But suppose you already have a construction cost estimating spreadsheet on your laptop. This is a perfectly reasonable assumption; such spreadsheets are readily available commercially, even if you don't know Excel well enough to set up your own.

I don't think it would take 20 minutes to power up the laptop, open the spreadsheet, and punch the data into the relevant cells.

#56

http://www.walmart.com/catalog/product.gsp?product_id=2388774&cat=126730&type=19&dept=3944&path=0%3A3944%3A3951%3A126265%3A126730

#57

Watch all you like, but please don't buy from Wal Mart.

I don't mind companies being competitive, and even doing some work off-shore. But Wal Mart has been caught too many times violating law and ethics (e.g., locking employees in stores overnight).

Time to send a message to Wal Mart that we don't value them overall. "Always the low price" isn't good enough. Thanks.


#58

Wal Mart sells sledge hammers had has glass doors. Any employee locked in overnight that cannot get out deserves to work for nasty people.


#59

David Smith wrote:
> Wal Mart sells sledge hammers had has glass doors. Any employee locked in overnight
> that cannot get out deserves to work for nasty people.

No need to be so drastic, there are also fire exits that cannot be locked (for fear of invoking the wrath of the local fire chief).

Employees locked in overnight in Wal Mart stored are not there by accident, they clean the store and take care of restocking etc. They are locked in on purpose to deter robberies.

This locking-in is "voluntary" since, as I mentioned above, they can get out. But if they use the fire escape doors, they will be fired.

This is where the facts end and politics begin and I won't go into that.

**vp


#60

All too often, fire exits are locked, blocked, or chained shut... with very tragic consequences. Besides, using one when there is no fire is illegal. Sledge hammers are much more fun and get the point across to management. The doors in my building are all locked after hours, but have one way exit bars.


#61

The U.S. has an underclass. It is essentially hidden from the "middle class". The underclass is carefully controlled--by the powerful organizations that use its members. The underclass has no political voice. The underclass is growing. The underclass is not merely migrant labor. Many in the underclass are members of families who have been citizens of the US (and previously the British Empire) for 300 years.


If you are in the underclass, you do not have many options. Throwing a sledgehammer through your employer's window will land you not only out of a job, but in jail as well, for vandalism. Your meager hopes of rising will then be dashed forever, as no one will hire you, and you will be forced to resort to petty crime. And that is the end of the road--either death or life in prison. What is the purpose of the "3 strikes" rules? To jail all those in the underclass who "misbehave". This sends a powerful message of hate and intolerance, bigotry, intimidation, and the suppression of political freedom.

"America" is not all that it seems.


Edited: 3 Feb 2004, 11:09 a.m.


#62

If you think America has an underclass you should visit... well, any other country on the planet. If WalMart is exploiting their employees then it will eventually catch up to them and their business will suffer. I avoid WalMart because their level of service is terrible (maybe it's because of all the unhappy, exploited employees; like I said, it will catch up to them).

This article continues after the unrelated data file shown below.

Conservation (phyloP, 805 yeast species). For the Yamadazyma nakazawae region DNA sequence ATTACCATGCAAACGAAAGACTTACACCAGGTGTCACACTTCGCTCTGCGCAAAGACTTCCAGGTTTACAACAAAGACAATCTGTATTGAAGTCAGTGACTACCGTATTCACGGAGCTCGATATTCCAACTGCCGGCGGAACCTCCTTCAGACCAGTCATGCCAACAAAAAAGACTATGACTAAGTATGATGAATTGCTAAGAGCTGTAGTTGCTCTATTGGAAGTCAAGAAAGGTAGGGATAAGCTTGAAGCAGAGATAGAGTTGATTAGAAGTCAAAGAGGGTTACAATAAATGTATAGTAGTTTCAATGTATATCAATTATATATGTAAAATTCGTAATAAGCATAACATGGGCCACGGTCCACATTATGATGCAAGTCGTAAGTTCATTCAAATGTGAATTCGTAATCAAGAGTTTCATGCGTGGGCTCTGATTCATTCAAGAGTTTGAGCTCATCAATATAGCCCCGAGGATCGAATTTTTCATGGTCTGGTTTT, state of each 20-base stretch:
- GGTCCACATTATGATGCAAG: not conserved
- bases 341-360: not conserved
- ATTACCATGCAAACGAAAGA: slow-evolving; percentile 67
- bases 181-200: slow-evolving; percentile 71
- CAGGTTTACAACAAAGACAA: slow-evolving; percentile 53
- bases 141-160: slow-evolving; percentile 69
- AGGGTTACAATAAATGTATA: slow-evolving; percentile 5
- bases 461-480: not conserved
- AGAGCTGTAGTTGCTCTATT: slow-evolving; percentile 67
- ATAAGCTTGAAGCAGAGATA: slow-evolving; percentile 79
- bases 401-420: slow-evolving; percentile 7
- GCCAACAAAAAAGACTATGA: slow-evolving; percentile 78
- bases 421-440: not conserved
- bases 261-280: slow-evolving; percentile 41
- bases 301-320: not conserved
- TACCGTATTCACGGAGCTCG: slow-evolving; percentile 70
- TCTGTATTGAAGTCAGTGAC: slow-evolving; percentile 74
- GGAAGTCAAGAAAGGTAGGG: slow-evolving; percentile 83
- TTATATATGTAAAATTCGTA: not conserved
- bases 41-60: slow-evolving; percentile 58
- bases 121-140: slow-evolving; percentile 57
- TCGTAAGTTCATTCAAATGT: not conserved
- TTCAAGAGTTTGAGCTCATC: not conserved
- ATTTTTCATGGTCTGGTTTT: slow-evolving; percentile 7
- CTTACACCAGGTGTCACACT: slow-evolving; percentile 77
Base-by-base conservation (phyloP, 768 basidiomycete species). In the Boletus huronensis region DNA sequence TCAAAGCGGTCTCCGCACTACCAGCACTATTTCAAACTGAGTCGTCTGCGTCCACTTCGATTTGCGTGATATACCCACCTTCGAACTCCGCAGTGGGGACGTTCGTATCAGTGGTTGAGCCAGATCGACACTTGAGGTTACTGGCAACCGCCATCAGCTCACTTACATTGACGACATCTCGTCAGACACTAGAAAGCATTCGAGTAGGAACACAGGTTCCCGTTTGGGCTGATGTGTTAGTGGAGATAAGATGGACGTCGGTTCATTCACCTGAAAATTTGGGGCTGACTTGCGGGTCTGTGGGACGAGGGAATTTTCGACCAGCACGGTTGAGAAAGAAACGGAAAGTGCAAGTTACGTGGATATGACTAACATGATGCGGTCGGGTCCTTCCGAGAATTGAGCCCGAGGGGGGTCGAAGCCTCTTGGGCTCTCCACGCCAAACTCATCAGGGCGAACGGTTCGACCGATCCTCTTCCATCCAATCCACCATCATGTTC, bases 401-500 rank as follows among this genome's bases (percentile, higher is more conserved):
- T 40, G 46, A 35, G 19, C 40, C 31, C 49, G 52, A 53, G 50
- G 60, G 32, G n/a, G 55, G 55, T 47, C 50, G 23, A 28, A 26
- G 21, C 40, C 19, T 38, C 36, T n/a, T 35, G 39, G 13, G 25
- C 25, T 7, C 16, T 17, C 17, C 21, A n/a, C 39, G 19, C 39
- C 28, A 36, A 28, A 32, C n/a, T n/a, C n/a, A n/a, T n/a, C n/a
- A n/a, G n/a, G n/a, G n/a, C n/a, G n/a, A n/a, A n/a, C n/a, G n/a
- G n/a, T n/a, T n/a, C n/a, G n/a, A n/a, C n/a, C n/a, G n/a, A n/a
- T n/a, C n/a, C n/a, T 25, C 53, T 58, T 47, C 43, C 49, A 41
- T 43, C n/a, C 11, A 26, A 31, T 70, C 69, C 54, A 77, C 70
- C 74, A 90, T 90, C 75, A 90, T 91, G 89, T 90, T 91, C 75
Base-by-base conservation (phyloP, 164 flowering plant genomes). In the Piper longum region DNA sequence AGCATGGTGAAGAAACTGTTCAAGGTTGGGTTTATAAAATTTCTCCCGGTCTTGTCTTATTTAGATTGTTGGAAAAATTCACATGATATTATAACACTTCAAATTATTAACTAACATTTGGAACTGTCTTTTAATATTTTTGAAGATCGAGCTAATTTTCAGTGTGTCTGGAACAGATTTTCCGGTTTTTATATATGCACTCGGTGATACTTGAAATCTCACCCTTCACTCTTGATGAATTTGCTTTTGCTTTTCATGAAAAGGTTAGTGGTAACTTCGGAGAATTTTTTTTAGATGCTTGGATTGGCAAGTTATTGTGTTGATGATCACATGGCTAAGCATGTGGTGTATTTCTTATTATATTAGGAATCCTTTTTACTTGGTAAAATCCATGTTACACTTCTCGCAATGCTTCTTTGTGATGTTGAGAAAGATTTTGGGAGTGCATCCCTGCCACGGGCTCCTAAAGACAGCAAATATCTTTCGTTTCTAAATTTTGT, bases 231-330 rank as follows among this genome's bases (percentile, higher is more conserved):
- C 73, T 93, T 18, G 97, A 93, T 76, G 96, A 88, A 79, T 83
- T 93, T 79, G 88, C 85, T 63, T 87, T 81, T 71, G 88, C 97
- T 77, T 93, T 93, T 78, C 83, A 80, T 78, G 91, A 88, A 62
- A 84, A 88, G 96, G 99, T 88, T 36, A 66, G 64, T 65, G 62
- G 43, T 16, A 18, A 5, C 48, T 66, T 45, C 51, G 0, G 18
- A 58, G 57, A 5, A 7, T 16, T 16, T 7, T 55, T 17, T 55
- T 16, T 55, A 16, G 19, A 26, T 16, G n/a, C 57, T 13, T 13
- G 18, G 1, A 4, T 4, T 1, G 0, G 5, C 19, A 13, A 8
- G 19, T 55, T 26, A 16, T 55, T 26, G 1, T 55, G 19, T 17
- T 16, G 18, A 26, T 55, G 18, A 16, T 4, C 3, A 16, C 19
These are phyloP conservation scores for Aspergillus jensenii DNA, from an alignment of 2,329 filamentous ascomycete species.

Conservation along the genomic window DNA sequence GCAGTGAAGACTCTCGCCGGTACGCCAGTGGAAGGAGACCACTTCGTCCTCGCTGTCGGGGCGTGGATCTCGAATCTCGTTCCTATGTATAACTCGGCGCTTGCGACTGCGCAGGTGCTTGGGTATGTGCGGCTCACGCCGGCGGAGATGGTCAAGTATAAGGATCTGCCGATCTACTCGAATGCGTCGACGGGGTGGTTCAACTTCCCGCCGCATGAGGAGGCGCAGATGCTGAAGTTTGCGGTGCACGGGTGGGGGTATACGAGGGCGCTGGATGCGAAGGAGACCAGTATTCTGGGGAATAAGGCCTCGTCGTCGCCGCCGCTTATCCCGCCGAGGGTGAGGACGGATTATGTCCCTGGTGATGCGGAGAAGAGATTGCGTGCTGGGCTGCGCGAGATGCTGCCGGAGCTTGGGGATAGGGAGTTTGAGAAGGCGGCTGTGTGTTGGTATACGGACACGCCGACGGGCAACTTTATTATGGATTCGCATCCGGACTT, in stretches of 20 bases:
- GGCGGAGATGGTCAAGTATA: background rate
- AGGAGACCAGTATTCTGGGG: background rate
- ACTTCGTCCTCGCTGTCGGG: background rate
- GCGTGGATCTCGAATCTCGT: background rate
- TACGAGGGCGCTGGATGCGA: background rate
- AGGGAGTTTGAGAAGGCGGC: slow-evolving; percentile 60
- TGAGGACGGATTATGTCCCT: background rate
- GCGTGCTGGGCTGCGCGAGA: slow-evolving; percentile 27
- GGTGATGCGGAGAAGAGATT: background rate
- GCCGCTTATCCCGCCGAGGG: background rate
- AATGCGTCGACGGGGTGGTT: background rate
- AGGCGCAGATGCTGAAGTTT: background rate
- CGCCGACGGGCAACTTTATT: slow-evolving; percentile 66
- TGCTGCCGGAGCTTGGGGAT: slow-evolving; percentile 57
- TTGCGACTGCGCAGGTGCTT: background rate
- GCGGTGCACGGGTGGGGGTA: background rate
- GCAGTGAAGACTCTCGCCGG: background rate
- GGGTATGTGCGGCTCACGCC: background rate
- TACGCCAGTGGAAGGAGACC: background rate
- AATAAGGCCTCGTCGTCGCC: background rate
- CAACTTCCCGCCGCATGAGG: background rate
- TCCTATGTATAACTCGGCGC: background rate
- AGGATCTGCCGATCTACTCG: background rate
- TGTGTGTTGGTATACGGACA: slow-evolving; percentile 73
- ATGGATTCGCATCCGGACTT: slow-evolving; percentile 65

Now, could we please put the brakes on all the anti-capitalism, "America is an eploitative hellhole" garbage and discuss... well, I don't know.. how about HP CALCULATORS??

Does anyone out there have any credible information on a revised release date for the 33S? Regardless of it's assumed shorcomings, its wacky keyboard or its country of manufacture I am going to give it a try. After all, there is nowhere else to go for RPN calculators.

Oh, and I promise not to buy it from WalMart; and if I ever drive by late at night and see some of their employees clawing at the doors trying to get out? Why, I'll break the glass and let them out. After all, I'm part of the powerful "middle-class". They wouldn't dare put me in jail for vandalism... or would they?


#63

I read what happened to Wal Mart's employees. A very terrible situation indeed. Plus too many of them will drown out smaller and/or more specialized businesses (if it hasn't already)

Concerning the HP33: very funky design if I say so myself. All I can say is that with the price of the HP33, you can buy a graphing calculator for that price (I think it is $90, right?). In fact I see the HP48II+ selling for $99-109 now.

#64

I received an email today about my mid-January 33S order. The salient part of that email was:

We're sorry, but as of Feb.1, 2004, we no longer
accept debit cards (also called check cards, ATM cards or
banking cards) if they have a MasterCard logo.

I'm sure I'm not the only person to receive this nice little notification. After being bounced around in various telephone queues, and talking to three different people, I ended up canceling the order. It is rather odd seeing Wal-Mart actually refusing money.

I held my nose when I placed this order to begin with. And yet again, Wal-Mart succeeds in making my shopping experience unpleasant.

Does anyone know of reputable U.S. vendor taking preorders for a reasonable price (i.e. less that MSRP)?


#65

The last time I checked, www.hpcalc.org was taking pre-orders for the HP33S at $55 per calculator. I have had pleasant dealings with them in the past.

Wayne

#66

FWIW, Samson-Cables (www.samsoncables.com) is taking pre-orders at $59.99, but gives the ETA as "March". (The obfuscated saga continues . . . )

For my part, yes it's ugly; no, its increased memory and two-line display may not make up for it; yes, I'll give it a try.


#67

It's the 12th for Sampson cable. Read the text next to the calculator on the web page.

Brent


#68

Is that March 2004 or 2005?